The Pressure, Precision, and Possession: Analysing the Rugby World Cup Final
Similarities in experience, x-factor and how and where they liked to play the game would ensure an extra edge in Sunday's (NZT) Rugby World Cup between old rivals New Zealand and South Africa in Paris.
Springboks assistant coach Deon Davids said games between the two nations were part of their rugby histories. Tests were always special, and the final would be no different.
"It may go to a different level in terms of the competition between the players; both teams have excellent talent.
"It is going to come down to the day. It is how the team that handles the pressure, executes the best, or maybe one brilliant movement from one individual that turns things around. It might come down to things like that.
"It is also going to be about possession, playing in the right areas, using your opportunities. Those are the things that assisted them into the final."
He said South Africa's approach to the game would remain the same.
"From a strategic point of view, we will look at maybe making different plans in different areas, but technically and conditioning-wise, I don't anything will change this week."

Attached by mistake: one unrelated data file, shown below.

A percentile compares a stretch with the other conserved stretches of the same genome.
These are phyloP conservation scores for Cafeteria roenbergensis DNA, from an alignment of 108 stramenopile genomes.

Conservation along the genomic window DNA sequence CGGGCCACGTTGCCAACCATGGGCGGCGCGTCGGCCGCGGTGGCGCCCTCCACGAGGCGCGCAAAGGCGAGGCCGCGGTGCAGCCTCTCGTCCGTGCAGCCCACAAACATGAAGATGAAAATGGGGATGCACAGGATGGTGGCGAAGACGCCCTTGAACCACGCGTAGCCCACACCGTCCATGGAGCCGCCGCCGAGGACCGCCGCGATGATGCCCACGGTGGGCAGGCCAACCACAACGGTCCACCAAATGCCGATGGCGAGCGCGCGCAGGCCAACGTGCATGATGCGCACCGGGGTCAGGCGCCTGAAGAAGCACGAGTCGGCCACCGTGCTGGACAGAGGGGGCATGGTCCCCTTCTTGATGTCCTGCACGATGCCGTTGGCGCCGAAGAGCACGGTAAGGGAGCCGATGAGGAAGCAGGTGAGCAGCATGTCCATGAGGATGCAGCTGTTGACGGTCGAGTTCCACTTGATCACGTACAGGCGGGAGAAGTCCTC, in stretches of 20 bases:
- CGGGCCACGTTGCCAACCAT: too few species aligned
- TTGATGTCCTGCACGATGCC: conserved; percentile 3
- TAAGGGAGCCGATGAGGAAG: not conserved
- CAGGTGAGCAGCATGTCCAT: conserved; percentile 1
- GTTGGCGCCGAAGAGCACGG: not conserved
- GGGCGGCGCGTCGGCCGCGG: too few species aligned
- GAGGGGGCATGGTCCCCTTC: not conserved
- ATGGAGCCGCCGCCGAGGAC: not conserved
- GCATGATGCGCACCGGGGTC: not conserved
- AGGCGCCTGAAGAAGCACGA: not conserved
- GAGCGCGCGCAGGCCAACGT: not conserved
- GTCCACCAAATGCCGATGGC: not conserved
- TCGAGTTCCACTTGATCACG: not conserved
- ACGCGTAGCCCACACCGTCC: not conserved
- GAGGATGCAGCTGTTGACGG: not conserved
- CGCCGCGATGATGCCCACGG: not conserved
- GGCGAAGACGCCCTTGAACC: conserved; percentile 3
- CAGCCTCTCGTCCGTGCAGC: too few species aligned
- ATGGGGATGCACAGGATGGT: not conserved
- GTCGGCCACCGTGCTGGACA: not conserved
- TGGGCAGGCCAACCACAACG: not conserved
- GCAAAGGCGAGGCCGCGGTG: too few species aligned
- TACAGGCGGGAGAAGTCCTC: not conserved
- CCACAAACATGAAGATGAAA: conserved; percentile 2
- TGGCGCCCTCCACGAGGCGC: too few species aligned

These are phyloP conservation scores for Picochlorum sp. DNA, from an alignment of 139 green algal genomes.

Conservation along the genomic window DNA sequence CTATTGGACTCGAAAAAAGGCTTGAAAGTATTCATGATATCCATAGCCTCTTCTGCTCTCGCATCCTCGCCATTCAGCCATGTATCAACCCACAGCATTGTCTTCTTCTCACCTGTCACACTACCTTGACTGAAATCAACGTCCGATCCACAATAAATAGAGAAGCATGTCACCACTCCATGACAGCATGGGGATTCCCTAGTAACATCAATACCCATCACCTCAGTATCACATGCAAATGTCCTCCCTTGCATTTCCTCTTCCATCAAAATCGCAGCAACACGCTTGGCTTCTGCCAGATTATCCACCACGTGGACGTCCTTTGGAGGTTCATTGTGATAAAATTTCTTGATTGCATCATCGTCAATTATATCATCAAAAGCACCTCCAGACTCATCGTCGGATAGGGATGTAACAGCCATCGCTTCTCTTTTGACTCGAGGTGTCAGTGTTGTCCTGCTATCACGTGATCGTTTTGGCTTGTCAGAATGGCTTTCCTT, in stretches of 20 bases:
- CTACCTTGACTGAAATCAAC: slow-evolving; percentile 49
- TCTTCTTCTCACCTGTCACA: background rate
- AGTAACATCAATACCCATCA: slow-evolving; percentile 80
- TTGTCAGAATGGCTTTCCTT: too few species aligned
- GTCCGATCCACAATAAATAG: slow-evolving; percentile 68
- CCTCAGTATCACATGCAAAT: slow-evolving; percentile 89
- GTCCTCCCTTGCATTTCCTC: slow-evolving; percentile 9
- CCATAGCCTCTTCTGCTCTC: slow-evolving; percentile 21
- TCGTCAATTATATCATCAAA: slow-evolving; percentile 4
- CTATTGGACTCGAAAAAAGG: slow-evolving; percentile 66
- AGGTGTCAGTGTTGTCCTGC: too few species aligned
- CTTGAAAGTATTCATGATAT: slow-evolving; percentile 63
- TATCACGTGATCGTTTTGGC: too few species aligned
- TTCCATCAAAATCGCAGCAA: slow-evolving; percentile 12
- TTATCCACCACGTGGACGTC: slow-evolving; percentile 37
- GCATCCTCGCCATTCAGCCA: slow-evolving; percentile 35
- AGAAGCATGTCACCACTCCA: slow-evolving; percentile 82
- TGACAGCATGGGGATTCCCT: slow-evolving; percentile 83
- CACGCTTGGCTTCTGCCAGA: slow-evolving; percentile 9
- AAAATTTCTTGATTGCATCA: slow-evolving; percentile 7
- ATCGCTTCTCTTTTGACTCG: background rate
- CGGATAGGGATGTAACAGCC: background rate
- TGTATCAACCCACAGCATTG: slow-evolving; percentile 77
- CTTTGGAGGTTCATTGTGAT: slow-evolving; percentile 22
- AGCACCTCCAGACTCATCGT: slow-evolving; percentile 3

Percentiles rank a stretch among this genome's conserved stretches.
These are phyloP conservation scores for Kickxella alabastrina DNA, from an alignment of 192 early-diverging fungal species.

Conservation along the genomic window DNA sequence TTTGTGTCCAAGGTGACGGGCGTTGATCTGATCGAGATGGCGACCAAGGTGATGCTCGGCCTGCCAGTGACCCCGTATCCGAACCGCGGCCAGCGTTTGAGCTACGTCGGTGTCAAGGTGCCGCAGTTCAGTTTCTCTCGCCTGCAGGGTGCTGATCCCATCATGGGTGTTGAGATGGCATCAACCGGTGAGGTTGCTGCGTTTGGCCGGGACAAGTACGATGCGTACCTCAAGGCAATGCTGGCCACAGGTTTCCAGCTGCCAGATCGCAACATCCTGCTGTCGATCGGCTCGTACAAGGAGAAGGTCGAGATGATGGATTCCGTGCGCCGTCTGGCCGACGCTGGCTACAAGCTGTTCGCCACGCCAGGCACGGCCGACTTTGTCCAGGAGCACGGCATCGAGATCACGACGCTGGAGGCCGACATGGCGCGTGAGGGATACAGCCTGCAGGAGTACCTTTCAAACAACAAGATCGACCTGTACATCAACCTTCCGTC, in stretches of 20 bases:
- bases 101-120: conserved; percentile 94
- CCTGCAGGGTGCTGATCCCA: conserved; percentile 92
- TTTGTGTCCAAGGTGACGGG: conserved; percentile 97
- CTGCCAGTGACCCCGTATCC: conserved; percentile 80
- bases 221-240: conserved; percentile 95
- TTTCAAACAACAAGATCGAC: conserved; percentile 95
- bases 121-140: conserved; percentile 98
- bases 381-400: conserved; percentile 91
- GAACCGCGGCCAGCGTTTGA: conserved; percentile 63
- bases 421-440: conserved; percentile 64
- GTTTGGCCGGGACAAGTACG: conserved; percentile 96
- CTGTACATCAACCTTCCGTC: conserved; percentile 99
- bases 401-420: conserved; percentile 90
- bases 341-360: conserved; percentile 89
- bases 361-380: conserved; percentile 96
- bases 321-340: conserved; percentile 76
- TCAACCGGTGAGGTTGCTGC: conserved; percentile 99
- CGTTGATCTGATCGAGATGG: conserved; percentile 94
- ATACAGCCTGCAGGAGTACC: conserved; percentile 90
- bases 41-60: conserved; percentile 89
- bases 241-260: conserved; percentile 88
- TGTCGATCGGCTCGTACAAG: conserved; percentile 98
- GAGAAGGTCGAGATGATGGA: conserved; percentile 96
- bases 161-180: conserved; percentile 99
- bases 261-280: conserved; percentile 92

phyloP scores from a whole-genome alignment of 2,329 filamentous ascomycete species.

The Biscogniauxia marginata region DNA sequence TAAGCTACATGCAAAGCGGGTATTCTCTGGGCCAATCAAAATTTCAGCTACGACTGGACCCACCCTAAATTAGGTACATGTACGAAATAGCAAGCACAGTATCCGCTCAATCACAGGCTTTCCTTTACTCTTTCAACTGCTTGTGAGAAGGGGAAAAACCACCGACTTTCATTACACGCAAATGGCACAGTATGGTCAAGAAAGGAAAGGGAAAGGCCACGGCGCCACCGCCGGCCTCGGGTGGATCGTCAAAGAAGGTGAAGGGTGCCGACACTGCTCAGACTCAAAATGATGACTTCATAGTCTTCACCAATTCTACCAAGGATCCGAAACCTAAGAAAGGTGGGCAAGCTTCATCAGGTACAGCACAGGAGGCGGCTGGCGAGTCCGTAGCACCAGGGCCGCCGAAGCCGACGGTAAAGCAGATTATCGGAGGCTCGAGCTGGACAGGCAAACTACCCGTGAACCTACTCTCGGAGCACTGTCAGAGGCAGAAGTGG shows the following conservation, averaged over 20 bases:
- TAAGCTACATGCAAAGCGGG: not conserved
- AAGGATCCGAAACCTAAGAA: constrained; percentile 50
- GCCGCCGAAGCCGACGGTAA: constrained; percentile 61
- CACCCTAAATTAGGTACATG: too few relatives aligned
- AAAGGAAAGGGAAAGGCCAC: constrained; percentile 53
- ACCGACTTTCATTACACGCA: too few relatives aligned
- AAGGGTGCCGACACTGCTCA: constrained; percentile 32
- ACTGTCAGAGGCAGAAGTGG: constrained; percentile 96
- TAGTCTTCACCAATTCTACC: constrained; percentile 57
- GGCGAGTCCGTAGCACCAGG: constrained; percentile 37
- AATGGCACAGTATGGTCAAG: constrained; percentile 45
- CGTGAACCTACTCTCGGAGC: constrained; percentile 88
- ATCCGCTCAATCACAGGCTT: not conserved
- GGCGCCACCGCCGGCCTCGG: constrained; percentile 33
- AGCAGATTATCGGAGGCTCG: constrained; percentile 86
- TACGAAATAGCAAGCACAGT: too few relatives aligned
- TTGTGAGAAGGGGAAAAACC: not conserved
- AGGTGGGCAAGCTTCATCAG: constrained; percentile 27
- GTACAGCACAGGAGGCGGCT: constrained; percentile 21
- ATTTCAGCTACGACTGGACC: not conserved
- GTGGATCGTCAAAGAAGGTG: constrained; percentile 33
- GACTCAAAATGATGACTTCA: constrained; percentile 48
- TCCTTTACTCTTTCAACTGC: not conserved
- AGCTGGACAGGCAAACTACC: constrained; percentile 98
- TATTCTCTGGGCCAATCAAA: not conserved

He said none of this year's encounters between the sides counted for anything.
"It is a totally new game, under new circumstances, playing for the World Cup.
"Both teams will have learned a lot of lessons [from their earlier games].
"New Zealand is playing excellent rugby. We will see where we can outsmart each other. If you look back too far and not be in the moment, we will fool ourselves. Our focus will be on what we have to do and to keep in mind we are facing a formidable opponent."
"They are also in a really good space, so it is going to be a hard-fought battle on Saturday and we need to make sure we tick a lot of boxes in our preparation."
Davids was confident South Africa would recover from their one-point wins over France and England in the playoffs to be ready for the final. The Springboks were required to turn things around on the scoreboard in both games, which was a testament to their character.
"We are just glad that we turned things around last week and this week, and hopefully this week [in the final] we won't be in a similar situation, but it will still be a tough battle."
He said they enjoyed great alignment between their starting players and their substitutes.
They each knew their specific tasks, while the substitutes brought new energy and a capacity to execute plan changes.